View from the Garden: Year-Round Gardens Keep Flowers In Bloom

Sanguisorba tenuifolia
Sanguisorba tenuifolia. Photo credit: F. D. Richards

Most of the gardens in which I work are planted for summer interest, because that’s when the property is used. However, one of them was planted as a year-round garden, so I get to enjoy an abundance of early to mid-spring bulbs and also summer and fall bloomers. Because most of the plants available in the garden centers are for summer, one must really look for the following; ask if they can be ordered or get them online. They may also be available from a gardener who has access to wholesalers. The extra effort is worthwhile.

The lespedeza thunbergii is just beginning. When in full bloom, it’s a fountain of soft magenta. An older plant becomes a small shrub. It requires almost no maintenance. It only needs to be cut to the ground in the spring.

Sanguisorba tenuifolia “Purpurea” has a flurry of dark red/purple elongated bumble bee-like flowers dancing in the garden, especially beautiful against the last huge white flowers of hibiscus.

Two caryopteris are blooming to the delight of bees. Longwood Blue is effective as a short hedge or a small grouping. White Surprise is great as a feature plant. It has green and white leaves and small blue flowers around the stems in whirls. Longwood Blue has the same flower structure on stems with grey/blue leaves.

September is also the time to plant and transplant. Some local garden centers will be having sales soon. Look for healthy perennials and well-shaped trees and shrubs. Be sure that root balls of trees are not bone dry. Perennials may be root bound and need the roots to be disturbed when planted.

Though any perennials can be planted, spring and summer blooming plants are the ones to be transplanted now. This is the time to go through the garden and spot plants that have outgrown their spaces or any that were planted in the wrong place to make room for the new ones or to rearrange plants for interest.

I have divided and transplanted peonies when I had to correct all of the soil in their bed to ensure better drainage. Peonies do not need to be divided and as long as they are in a sunny spot with good drainage, and they can live there for many years. An old huge peony plant is a wonderful thing, and if it needs to be moved, it can be moved without dividing. If divided, each division should have 3–5 ‘eyes.’ Any fewer, and the plant will take several years to become a good bloomer. Be sure to get as much of the root system as possible, though this can be a challenge as they are deep. You will need the same deep hole at the new site and, most importantly, plant to a depth so that the buds are no more than 1–2 inches below the surface. Any deeper and they will not bloom.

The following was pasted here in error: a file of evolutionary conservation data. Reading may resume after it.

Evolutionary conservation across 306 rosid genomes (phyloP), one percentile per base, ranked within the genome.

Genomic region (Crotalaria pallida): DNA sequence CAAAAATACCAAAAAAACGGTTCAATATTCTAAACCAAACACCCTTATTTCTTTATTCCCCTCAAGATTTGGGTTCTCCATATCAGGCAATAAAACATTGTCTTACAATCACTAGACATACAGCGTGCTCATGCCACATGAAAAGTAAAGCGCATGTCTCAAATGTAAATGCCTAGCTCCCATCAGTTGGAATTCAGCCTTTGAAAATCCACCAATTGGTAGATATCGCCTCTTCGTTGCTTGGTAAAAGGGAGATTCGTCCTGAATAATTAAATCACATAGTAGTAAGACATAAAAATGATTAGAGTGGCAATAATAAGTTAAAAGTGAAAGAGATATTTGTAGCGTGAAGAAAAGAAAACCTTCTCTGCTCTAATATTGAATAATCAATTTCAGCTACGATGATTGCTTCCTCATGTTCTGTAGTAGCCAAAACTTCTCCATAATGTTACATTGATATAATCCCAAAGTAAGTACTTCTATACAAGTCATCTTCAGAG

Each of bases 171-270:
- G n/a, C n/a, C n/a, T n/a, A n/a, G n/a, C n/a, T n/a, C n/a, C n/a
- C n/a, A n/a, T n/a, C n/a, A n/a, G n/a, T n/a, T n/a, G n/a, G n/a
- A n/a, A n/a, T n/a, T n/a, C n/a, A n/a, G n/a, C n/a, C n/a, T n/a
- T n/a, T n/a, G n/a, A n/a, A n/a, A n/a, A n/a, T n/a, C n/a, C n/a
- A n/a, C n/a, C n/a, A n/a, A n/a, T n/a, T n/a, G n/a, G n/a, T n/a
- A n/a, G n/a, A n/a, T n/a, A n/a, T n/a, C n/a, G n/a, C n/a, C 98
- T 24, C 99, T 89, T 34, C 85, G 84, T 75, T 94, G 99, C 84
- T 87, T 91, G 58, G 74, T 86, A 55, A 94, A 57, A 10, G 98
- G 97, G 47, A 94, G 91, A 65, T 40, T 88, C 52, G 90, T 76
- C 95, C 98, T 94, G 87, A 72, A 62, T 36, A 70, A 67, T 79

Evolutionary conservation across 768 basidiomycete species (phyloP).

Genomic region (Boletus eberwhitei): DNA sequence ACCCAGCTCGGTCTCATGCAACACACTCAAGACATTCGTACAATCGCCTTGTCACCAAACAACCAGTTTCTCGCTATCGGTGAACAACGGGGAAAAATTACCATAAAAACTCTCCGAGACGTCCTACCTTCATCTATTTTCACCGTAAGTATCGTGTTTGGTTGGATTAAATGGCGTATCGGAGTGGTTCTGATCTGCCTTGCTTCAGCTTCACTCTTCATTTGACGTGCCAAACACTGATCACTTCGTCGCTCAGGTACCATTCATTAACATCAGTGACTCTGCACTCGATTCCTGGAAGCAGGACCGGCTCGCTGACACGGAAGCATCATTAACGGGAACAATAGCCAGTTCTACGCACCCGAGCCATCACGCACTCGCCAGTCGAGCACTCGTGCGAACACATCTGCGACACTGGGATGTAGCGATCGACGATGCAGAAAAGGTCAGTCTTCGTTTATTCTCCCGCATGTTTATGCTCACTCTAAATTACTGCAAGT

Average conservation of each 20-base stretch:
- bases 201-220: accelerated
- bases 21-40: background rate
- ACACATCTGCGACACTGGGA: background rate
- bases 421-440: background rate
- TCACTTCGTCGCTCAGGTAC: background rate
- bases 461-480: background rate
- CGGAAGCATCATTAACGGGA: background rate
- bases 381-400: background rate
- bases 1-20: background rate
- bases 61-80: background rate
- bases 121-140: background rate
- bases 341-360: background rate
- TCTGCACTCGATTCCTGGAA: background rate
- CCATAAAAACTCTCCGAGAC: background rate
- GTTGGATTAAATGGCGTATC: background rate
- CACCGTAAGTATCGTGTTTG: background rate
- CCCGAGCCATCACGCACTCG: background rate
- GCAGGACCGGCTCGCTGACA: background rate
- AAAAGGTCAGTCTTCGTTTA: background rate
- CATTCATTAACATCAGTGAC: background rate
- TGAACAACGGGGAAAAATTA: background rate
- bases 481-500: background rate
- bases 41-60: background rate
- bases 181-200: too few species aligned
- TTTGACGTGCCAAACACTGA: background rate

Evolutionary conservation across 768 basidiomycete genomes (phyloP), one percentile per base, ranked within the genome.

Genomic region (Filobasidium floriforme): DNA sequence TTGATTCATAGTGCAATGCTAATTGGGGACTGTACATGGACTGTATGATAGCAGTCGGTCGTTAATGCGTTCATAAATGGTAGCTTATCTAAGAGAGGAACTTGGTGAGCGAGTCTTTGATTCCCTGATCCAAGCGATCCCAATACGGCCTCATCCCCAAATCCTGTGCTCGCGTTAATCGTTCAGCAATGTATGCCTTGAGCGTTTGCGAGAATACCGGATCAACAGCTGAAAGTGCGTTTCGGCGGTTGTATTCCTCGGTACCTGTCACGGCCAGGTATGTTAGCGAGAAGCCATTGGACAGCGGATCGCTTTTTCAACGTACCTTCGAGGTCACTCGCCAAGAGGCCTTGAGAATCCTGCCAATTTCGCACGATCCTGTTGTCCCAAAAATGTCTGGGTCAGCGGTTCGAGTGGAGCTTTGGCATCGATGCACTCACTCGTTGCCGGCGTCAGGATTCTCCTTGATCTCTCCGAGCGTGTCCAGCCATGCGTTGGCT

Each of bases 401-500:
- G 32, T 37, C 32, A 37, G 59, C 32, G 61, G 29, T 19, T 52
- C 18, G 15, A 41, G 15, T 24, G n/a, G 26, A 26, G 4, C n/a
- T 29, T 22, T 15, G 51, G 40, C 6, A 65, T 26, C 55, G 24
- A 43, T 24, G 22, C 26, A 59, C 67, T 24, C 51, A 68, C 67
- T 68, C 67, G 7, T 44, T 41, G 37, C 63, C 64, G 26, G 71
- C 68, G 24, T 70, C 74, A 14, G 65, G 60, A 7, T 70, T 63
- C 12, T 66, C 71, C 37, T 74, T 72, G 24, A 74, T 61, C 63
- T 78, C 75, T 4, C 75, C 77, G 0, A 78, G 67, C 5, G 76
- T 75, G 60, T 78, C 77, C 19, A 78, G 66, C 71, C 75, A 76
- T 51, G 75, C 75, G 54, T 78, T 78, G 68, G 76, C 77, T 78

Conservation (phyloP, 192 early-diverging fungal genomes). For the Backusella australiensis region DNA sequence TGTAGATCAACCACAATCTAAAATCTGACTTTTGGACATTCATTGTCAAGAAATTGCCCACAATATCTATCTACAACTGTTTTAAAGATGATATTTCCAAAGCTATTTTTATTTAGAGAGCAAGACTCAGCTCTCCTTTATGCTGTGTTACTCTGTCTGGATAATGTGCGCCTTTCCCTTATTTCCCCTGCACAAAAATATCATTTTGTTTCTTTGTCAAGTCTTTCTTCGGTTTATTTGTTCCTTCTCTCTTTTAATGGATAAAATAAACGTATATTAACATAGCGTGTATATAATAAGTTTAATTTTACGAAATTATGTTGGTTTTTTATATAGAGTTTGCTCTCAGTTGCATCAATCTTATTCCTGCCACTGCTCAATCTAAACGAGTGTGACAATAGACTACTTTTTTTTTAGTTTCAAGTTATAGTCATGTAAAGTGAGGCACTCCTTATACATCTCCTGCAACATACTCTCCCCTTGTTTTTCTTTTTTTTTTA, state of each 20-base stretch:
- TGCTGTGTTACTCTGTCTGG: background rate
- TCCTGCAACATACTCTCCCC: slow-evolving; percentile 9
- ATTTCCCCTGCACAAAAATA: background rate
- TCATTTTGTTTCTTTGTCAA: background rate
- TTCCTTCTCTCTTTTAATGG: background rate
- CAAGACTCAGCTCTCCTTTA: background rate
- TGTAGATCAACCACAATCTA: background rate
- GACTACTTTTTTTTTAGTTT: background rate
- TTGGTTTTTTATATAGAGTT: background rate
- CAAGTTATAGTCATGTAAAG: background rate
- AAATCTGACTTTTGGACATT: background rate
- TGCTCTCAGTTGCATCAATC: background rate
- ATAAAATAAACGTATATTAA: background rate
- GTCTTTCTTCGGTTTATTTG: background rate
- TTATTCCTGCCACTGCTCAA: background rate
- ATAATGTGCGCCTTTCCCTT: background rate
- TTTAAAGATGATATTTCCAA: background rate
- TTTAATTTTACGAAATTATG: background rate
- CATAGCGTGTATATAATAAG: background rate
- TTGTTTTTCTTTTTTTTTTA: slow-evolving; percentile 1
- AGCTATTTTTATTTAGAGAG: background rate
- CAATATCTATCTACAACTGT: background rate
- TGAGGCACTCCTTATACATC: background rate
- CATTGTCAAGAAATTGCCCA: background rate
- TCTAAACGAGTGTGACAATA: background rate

Bearden iris need to be divided every two to three years to keep them healthy and blooming vigorously. This is also the time when borers and root rot can be dealt with by removing damaged rhizomes. Divide the rhizomes by breaking or cutting them into pieces with three or more eyes. Plant them so that the hump of the rhizome is just below the surface. Cut the fans back to about 4–5 inches. Remember that the plant will grow in the direction in which the fan is pointing.

Siberian and Japanese iris form clumps over time that are wide and empty in the middle. With care, remove the entire clump and with a sharp spade, cut the clump into pieces 5–6 inches wide, and replant.

Hostas can be divided and moved now, although a huge hosta is another wonderful presence in the garden. But perhaps it is in the wrong place. Cut apart the roots and replant. Do not plant in a place with wet soil.

Over the years, I have “stuck” plants into an available space in the garden or, because I did not read the label, planted a sun lover in too much shade. This is the perfect time to correct these situations and to add newly found jewels.

Jeanelle Myers is a professional gardener, landscaper and consultant. For gardening discussion you can call her at 631-434-5067.

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